In the research, which must be considered preliminary because it has not yet been published in a peer-reviewed journal, human lung cells in cell cultures showed reduced cilia activity when exposed to cinnamaldehyde either in e-liquids and e-liquid vapors. In intact humans, lung cell cilia are responsible for helping to clear the lungs of mucus, dust, and bacteria. If cinnamaldehyde affects the activity of lung cell cilia in intact lungs the same way as it does in cell cultures, it's just possible that it could increase the risk of lung infections.

To be clear, though, an increased risk to your health of vaping cinnamon-flavored e-cigarettes has not yet been proven. So YOU have to decide whether the potential of risk is worth it, if you're ever choosing e-cigarette flavors.

Tuesday, June 5, 2018

Not All Women With Breast Cancer Will Need Chemotherapy

Nearly 60,000 women a year will benefit from a recent study which shows that not all women with breast cancer should undergo chemotherapy, according to an article in the New York Times. The women who don't benefit from chemotherapy are a subset of women with breast cancer who: 1) are in the early stages of breast cancer, 2) are sensitive to estrogen, 3) test positive for a protein called HER2, and most importantly, 4) have a mid-range score on a genetic test that looks for various genes involved in cancer recurrence. The genetic test, which is now widely available, costs about $3,000.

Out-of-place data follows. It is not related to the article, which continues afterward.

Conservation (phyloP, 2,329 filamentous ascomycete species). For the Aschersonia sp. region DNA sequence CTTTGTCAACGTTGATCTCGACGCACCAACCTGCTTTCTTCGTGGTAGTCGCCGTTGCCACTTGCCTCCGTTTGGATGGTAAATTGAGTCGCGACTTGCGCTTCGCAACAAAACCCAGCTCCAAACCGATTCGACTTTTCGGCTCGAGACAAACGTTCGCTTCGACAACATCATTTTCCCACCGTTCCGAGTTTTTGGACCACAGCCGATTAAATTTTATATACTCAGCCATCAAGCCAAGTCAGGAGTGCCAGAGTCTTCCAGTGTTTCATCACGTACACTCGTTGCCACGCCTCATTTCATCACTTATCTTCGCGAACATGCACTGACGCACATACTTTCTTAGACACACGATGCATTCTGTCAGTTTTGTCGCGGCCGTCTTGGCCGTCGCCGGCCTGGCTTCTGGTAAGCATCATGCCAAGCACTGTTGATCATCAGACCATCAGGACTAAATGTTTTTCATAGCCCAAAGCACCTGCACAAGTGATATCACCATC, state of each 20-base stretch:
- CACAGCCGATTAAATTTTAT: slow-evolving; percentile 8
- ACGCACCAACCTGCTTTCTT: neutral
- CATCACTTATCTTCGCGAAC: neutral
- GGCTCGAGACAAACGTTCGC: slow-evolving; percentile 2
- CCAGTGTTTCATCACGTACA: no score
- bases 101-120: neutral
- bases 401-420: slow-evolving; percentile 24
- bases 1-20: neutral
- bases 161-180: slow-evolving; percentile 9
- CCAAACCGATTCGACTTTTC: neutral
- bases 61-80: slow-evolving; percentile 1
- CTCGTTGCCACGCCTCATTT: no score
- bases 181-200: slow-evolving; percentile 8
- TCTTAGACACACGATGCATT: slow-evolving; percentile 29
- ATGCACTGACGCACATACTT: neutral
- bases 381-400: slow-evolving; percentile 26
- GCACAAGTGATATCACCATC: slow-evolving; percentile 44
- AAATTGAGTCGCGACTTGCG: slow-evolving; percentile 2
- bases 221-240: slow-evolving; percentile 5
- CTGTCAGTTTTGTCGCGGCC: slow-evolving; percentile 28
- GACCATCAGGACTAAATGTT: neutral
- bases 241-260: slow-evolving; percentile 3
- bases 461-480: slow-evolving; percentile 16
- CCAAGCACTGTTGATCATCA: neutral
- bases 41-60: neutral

Cancer is complicated. The newest findings are part of an ongoing effort to fine-tune cancer treatment to each patient's specific situation, so that the patient receives the very best treatment while reducing the risks associated with unnecessary chemotherapy.

Wednesday, May 23, 2018

California's Death With Dignity Law is Declared Unconstitutional

In 2015, California became the fourth state to pass legislation designed to allow terminally ill patients to end their own life under certain prescribed conditions (see this blog, Sept 17, 2015). The law, called the End of Life Option Act, has always been somewhat controversial. And last week, opponents of the law won a battle in court when a Superior court judge declared the law unconstitutional, according to an article in the LA Times.